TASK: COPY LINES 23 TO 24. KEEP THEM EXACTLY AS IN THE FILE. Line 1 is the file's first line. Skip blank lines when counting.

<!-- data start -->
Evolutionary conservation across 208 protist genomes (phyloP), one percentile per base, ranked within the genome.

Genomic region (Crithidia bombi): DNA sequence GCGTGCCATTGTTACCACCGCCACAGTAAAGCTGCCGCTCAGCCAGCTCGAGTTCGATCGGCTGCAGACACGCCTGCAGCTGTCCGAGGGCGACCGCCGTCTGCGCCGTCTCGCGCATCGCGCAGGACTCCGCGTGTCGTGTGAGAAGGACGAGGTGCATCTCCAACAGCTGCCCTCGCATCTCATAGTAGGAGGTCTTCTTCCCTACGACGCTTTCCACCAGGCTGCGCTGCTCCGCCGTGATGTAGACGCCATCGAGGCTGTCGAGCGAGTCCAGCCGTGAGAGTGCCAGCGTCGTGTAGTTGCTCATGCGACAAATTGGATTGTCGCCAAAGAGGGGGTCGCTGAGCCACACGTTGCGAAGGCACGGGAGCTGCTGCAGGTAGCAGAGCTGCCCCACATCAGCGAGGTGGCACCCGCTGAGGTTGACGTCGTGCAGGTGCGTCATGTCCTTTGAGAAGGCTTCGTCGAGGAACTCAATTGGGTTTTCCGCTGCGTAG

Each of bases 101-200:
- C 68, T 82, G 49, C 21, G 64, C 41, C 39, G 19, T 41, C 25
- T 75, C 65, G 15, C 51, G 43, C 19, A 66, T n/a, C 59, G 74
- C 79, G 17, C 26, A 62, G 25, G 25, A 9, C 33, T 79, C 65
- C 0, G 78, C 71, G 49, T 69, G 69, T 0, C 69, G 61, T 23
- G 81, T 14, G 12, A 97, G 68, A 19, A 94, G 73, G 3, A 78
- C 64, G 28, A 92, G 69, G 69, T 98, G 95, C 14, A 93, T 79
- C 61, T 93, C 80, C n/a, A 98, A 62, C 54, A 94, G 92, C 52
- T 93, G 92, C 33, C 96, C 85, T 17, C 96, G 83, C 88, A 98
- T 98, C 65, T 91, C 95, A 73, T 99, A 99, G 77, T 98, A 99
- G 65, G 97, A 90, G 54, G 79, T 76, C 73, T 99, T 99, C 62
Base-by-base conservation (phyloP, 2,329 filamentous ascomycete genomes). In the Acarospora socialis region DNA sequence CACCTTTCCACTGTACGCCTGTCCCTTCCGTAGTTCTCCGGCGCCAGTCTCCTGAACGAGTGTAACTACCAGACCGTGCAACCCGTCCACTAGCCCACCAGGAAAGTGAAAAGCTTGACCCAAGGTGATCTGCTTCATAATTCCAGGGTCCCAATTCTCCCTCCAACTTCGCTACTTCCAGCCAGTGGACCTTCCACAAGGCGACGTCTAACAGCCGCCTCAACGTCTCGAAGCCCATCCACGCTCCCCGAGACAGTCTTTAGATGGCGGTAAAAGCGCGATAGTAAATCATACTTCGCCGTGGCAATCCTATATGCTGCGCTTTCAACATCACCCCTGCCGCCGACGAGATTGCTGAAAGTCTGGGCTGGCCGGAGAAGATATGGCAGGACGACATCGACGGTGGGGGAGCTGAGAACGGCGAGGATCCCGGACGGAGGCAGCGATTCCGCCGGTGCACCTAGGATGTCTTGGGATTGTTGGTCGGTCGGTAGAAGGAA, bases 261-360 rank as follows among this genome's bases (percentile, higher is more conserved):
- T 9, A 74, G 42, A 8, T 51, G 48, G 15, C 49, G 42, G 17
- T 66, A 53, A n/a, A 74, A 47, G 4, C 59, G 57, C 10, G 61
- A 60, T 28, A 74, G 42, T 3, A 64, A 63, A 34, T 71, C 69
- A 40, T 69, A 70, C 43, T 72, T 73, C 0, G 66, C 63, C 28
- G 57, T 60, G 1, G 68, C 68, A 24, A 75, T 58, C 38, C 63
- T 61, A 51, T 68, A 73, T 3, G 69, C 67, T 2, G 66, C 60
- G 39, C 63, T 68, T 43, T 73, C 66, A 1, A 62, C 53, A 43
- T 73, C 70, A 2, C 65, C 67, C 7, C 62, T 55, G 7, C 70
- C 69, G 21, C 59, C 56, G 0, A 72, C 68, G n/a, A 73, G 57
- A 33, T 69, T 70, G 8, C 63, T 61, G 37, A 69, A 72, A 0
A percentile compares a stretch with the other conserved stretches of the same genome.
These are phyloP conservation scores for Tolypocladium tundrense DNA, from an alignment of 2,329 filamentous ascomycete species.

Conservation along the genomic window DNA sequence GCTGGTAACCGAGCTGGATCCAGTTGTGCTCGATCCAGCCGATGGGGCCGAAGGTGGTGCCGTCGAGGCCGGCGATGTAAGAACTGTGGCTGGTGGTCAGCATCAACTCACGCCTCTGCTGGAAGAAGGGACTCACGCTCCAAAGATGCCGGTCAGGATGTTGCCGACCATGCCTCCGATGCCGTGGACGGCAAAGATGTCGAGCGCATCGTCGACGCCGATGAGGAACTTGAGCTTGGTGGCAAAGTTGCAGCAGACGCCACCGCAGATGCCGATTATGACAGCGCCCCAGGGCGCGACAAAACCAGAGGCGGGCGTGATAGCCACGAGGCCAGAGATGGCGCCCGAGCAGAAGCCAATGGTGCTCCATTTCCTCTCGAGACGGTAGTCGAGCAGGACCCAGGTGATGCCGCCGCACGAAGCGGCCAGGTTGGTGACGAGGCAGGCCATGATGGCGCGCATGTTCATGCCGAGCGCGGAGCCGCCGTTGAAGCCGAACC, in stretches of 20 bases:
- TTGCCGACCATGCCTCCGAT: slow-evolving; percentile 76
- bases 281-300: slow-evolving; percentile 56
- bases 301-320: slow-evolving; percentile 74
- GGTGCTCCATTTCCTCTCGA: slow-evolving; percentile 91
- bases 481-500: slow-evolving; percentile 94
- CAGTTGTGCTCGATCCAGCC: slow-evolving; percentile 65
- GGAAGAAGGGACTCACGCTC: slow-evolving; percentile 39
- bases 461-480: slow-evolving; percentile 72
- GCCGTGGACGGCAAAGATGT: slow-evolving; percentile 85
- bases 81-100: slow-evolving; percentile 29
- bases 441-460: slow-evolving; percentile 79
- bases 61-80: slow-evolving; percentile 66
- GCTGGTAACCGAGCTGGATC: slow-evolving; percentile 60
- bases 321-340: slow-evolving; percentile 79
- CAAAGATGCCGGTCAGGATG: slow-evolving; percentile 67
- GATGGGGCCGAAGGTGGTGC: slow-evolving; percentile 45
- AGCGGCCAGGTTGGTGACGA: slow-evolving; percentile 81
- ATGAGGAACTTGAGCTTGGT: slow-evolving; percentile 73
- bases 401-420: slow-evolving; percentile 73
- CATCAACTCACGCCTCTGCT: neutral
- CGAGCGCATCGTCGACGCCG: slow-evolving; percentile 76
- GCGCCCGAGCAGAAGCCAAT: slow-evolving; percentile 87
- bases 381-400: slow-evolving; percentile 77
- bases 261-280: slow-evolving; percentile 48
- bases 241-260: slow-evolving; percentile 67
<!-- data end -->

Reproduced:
- C 69, G 21, C 59, C 56, G 0, A 72, C 68, G n/a, A 73, G 57
- A 33, T 69, T 70, G 8, C 63, T 61, G 37, A 69, A 72, A 0